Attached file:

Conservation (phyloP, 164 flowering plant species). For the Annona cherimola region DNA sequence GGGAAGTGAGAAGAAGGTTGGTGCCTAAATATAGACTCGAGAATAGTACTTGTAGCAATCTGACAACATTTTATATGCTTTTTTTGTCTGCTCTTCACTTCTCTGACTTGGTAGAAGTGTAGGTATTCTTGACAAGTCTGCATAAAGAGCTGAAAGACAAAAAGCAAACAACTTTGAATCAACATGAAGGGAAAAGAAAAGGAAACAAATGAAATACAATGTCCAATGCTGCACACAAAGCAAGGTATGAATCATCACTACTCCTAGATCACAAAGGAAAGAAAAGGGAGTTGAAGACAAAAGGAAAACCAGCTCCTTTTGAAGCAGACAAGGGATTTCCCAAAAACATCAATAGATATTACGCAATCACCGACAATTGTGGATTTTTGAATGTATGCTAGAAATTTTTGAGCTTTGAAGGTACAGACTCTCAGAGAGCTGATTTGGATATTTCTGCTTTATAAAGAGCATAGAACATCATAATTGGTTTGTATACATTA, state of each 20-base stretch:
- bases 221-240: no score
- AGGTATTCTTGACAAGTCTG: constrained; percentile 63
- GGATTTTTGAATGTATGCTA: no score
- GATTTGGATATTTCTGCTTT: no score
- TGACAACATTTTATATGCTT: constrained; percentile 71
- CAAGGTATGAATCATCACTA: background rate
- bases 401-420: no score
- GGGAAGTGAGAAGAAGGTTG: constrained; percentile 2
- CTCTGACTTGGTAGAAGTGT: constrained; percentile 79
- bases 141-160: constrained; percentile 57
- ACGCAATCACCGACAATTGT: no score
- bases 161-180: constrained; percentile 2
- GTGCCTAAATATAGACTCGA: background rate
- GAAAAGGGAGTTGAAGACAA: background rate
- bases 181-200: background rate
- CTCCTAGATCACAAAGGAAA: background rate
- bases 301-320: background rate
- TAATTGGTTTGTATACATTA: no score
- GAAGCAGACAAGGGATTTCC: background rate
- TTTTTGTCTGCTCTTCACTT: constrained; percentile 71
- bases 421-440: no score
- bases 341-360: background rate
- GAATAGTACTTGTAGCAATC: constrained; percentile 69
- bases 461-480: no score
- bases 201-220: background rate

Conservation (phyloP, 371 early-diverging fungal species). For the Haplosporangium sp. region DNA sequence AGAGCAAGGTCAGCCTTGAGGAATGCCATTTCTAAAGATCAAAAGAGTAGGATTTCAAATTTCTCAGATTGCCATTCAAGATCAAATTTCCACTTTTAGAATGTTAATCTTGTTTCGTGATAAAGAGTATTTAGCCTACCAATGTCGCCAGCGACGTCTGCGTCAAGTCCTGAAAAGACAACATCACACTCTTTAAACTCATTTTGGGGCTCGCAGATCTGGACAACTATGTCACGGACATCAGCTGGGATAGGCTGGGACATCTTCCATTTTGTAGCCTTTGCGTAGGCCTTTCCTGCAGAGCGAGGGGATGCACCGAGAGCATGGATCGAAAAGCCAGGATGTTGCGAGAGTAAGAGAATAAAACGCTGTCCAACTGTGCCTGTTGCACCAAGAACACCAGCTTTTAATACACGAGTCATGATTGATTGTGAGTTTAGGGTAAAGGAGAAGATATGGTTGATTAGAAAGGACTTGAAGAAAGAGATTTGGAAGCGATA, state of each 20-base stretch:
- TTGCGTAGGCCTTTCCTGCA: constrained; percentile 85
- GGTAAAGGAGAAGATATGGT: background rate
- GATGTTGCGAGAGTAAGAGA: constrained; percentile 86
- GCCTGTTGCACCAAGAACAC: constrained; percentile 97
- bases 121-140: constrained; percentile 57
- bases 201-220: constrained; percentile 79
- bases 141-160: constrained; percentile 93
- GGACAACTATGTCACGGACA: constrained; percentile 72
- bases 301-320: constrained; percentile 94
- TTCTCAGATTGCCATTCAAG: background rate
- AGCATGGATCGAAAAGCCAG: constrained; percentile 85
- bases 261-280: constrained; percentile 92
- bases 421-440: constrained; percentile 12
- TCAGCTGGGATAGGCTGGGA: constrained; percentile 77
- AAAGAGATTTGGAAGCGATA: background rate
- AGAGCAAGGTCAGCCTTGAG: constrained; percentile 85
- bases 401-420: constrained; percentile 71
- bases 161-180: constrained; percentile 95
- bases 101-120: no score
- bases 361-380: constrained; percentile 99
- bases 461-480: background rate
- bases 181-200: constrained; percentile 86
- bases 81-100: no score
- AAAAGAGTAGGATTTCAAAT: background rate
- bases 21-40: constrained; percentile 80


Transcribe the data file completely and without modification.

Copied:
Conservation (phyloP, 164 flowering plant species). For the Annona cherimola region DNA sequence GGGAAGTGAGAAGAAGGTTGGTGCCTAAATATAGACTCGAGAATAGTACTTGTAGCAATCTGACAACATTTTATATGCTTTTTTTGTCTGCTCTTCACTTCTCTGACTTGGTAGAAGTGTAGGTATTCTTGACAAGTCTGCATAAAGAGCTGAAAGACAAAAAGCAAACAACTTTGAATCAACATGAAGGGAAAAGAAAAGGAAACAAATGAAATACAATGTCCAATGCTGCACACAAAGCAAGGTATGAATCATCACTACTCCTAGATCACAAAGGAAAGAAAAGGGAGTTGAAGACAAAAGGAAAACCAGCTCCTTTTGAAGCAGACAAGGGATTTCCCAAAAACATCAATAGATATTACGCAATCACCGACAATTGTGGATTTTTGAATGTATGCTAGAAATTTTTGAGCTTTGAAGGTACAGACTCTCAGAGAGCTGATTTGGATATTTCTGCTTTATAAAGAGCATAGAACATCATAATTGGTTTGTATACATTA, state of each 20-base stretch:
- bases 221-240: no score
- AGGTATTCTTGACAAGTCTG: constrained; percentile 63
- GGATTTTTGAATGTATGCTA: no score
- GATTTGGATATTTCTGCTTT: no score
- TGACAACATTTTATATGCTT: constrained; percentile 71
- CAAGGTATGAATCATCACTA: background rate
- bases 401-420: no score
- GGGAAGTGAGAAGAAGGTTG: constrained; percentile 2
- CTCTGACTTGGTAGAAGTGT: constrained; percentile 79
- bases 141-160: constrained; percentile 57
- ACGCAATCACCGACAATTGT: no score
- bases 161-180: constrained; percentile 2
- GTGCCTAAATATAGACTCGA: background rate
- GAAAAGGGAGTTGAAGACAA: background rate
- bases 181-200: background rate
- CTCCTAGATCACAAAGGAAA: background rate
- bases 301-320: background rate
- TAATTGGTTTGTATACATTA: no score
- GAAGCAGACAAGGGATTTCC: background rate
- TTTTTGTCTGCTCTTCACTT: constrained; percentile 71
- bases 421-440: no score
- bases 341-360: background rate
- GAATAGTACTTGTAGCAATC: constrained; percentile 69
- bases 461-480: no score
- bases 201-220: background rate

Conservation (phyloP, 371 early-diverging fungal species). For the Haplosporangium sp. region DNA sequence AGAGCAAGGTCAGCCTTGAGGAATGCCATTTCTAAAGATCAAAAGAGTAGGATTTCAAATTTCTCAGATTGCCATTCAAGATCAAATTTCCACTTTTAGAATGTTAATCTTGTTTCGTGATAAAGAGTATTTAGCCTACCAATGTCGCCAGCGACGTCTGCGTCAAGTCCTGAAAAGACAACATCACACTCTTTAAACTCATTTTGGGGCTCGCAGATCTGGACAACTATGTCACGGACATCAGCTGGGATAGGCTGGGACATCTTCCATTTTGTAGCCTTTGCGTAGGCCTTTCCTGCAGAGCGAGGGGATGCACCGAGAGCATGGATCGAAAAGCCAGGATGTTGCGAGAGTAAGAGAATAAAACGCTGTCCAACTGTGCCTGTTGCACCAAGAACACCAGCTTTTAATACACGAGTCATGATTGATTGTGAGTTTAGGGTAAAGGAGAAGATATGGTTGATTAGAAAGGACTTGAAGAAAGAGATTTGGAAGCGATA, state of each 20-base stretch:
- TTGCGTAGGCCTTTCCTGCA: constrained; percentile 85
- GGTAAAGGAGAAGATATGGT: background rate
- GATGTTGCGAGAGTAAGAGA: constrained; percentile 86
- GCCTGTTGCACCAAGAACAC: constrained; percentile 97
- bases 121-140: constrained; percentile 57
- bases 201-220: constrained; percentile 79
- bases 141-160: constrained; percentile 93
- GGACAACTATGTCACGGACA: constrained; percentile 72
- bases 301-320: constrained; percentile 94
- TTCTCAGATTGCCATTCAAG: background rate
- AGCATGGATCGAAAAGCCAG: constrained; percentile 85
- bases 261-280: constrained; percentile 92
- bases 421-440: constrained; percentile 12
- TCAGCTGGGATAGGCTGGGA: constrained; percentile 77
- AAAGAGATTTGGAAGCGATA: background rate
- AGAGCAAGGTCAGCCTTGAG: constrained; percentile 85
- bases 401-420: constrained; percentile 71
- bases 161-180: constrained; percentile 95
- bases 101-120: no score
- bases 361-380: constrained; percentile 99
- bases 461-480: background rate
- bases 181-200: constrained; percentile 86
- bases 81-100: no score
- AAAAGAGTAGGATTTCAAAT: background rate
- bases 21-40: constrained; percentile 80